In the midst of the large portion sizes and terms of endearment from strangers (‘love’, ‘honey’, ‘dear’, ‘sweetheart’–I almost didn’t notice Varun was absent!), we had an awesome time. The bride and groom were bursting with love, the food was delicious, the weather was perfect.

I was reminded this week how big and diverse the USA is. Who knew that just 12 hours south of Ontario is a land of Chick Fil A, sweet tea and friendly cashiers?

Driving through the hills of Virginia

*I realize D.C. isn’t VA, but it always ends up that my trips to DC include VA and MD…

I Dreamed In Hindi!!!!!!

Every once in a while there comes a moment when something so epic happens that you basically get a Pass for the rest of the year. For me, that was last night.

Buddies, I dreamed in Hindi!! As in, my own brain constructed enough Hindi to speak a FULL sentence in distress while sleeping.

We all know that there are few things less interesting than hearing another person’s dream. But grab your coffee and wake up because I’m going to tell you all about my dream.

I was seated in a room with lots of people, all of whom were chatting casually. It might have been a sporting event. The guy next to me was friendly enough, but after a few minutes, he put his hand on my back. I politely asked him to remove his hand. He didn’t. I repeated more firmly and said if he didn’t, I’d call for my husband. And this is where it gets epic. “Varun!,” I called, continuing in Hindi, “Come over here? This guy has his hand–“. “His hand?!”, Varun asked as walked toward us and saw my predicament. He then beat the guy up. (Which was charming and awesome. But not awesome enough to overshadow the fact that I spoke Hindi while unconscious. BOOYAH.)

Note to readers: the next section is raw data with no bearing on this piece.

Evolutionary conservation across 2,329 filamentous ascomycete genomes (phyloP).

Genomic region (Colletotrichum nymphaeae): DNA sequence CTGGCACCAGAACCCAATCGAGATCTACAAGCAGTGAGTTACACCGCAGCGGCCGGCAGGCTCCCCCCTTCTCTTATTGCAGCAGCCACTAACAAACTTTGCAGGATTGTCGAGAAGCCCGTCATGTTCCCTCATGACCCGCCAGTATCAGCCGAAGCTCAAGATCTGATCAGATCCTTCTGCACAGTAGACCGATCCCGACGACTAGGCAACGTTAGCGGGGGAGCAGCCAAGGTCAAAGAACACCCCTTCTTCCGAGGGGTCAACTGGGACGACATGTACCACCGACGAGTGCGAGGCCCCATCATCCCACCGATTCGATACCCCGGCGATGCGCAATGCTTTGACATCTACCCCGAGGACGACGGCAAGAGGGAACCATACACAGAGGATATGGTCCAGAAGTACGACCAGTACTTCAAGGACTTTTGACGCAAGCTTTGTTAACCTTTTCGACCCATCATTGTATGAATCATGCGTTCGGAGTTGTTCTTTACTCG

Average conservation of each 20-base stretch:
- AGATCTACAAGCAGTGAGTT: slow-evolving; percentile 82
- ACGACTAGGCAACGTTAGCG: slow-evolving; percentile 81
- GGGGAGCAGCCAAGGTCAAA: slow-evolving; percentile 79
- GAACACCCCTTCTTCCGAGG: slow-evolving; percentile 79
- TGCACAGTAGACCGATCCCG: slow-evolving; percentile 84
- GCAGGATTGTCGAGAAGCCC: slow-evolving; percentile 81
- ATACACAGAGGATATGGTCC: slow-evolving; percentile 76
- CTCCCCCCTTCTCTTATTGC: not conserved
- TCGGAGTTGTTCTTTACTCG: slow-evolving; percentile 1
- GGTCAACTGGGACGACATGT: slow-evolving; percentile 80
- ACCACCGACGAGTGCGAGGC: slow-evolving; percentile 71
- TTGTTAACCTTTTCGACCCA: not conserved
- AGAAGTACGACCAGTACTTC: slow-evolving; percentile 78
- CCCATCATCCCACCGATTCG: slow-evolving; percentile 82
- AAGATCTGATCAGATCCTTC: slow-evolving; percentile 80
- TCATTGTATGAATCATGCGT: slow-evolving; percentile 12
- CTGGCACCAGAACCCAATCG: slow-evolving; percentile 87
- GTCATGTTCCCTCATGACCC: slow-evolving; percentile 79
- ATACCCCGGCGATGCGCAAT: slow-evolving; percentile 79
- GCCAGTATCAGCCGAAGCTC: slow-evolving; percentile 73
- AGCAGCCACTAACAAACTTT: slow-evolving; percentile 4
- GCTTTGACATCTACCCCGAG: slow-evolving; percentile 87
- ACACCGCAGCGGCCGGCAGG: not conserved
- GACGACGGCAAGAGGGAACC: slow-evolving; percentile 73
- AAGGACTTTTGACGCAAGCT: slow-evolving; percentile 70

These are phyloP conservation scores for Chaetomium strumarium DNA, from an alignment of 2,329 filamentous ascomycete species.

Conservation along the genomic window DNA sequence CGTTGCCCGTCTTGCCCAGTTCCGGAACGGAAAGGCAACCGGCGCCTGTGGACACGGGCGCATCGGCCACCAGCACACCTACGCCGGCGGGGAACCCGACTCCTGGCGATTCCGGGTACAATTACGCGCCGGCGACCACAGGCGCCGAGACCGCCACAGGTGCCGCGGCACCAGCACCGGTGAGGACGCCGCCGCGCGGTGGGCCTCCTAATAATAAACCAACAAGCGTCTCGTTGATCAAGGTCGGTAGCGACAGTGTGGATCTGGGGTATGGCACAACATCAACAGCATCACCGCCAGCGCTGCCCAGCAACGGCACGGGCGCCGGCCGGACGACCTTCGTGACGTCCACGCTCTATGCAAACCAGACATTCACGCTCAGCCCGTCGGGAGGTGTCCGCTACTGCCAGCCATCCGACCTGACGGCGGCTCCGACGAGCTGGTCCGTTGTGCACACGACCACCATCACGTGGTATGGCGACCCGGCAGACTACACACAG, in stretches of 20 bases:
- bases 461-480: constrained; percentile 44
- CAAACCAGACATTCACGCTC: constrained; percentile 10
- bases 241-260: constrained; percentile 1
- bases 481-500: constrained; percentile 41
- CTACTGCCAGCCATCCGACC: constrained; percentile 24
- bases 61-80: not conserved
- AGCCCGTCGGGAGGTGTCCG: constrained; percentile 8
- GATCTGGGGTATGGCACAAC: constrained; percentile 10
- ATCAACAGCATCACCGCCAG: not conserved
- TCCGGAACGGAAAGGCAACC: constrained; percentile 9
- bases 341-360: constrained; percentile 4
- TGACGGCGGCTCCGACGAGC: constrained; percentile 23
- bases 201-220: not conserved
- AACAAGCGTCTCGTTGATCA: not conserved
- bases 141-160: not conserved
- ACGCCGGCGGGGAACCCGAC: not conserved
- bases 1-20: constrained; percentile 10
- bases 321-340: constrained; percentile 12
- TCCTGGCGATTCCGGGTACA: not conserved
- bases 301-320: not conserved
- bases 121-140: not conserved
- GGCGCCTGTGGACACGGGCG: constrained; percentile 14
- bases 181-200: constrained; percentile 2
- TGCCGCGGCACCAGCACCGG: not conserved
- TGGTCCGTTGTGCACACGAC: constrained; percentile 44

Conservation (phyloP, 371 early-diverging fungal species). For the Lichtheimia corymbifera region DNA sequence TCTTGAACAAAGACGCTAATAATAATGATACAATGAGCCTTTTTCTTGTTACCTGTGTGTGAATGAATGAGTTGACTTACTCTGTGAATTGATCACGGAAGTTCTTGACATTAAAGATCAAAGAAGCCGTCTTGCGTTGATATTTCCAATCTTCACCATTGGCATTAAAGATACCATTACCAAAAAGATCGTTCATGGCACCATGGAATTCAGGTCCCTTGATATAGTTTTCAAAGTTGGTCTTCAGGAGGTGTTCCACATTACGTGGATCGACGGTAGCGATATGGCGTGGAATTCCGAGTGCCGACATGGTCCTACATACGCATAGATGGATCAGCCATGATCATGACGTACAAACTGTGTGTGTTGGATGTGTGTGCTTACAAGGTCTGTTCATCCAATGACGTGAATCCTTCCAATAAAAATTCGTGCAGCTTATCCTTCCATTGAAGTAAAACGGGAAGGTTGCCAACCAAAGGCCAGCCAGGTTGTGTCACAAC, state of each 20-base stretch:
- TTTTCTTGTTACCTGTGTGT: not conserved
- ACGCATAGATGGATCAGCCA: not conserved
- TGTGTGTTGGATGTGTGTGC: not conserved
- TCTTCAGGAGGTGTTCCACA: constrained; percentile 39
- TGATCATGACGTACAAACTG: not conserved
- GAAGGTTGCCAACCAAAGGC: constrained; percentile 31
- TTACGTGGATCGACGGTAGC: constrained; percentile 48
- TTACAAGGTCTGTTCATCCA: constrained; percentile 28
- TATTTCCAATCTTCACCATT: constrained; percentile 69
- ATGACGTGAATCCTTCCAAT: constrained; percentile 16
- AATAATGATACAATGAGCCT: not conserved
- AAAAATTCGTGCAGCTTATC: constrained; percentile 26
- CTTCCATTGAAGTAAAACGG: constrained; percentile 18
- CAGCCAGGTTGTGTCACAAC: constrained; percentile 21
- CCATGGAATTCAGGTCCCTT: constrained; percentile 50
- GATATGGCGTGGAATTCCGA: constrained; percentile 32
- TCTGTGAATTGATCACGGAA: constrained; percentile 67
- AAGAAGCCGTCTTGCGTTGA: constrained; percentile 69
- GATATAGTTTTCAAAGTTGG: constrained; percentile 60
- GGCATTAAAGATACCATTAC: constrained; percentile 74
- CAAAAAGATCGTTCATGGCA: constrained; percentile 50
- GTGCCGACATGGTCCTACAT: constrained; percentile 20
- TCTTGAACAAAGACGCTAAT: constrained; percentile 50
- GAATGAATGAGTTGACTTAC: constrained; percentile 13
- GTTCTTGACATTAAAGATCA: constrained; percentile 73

When I told Varun this morning, he was minorly impressed with my linguistic genius and highly impressed with his physical prowess. At any rate, I feel pretty pumped because I now have a Pass of Awesomeness for the year.

Perhaps the Indian pillows and blankets inspired me…

Political Correctness Fail

The conversation screeched to a halt and I was met with staring faces: two shocked (my Canadian friends) and one amused and what-have-you-done-now? (Varun).

Me: Um. What?

B: You said ‘Eskimo’.

(Apparently this requires no further explanation)

Me: Yeah. As in, igloos. I don’t get it. Is this a bad word?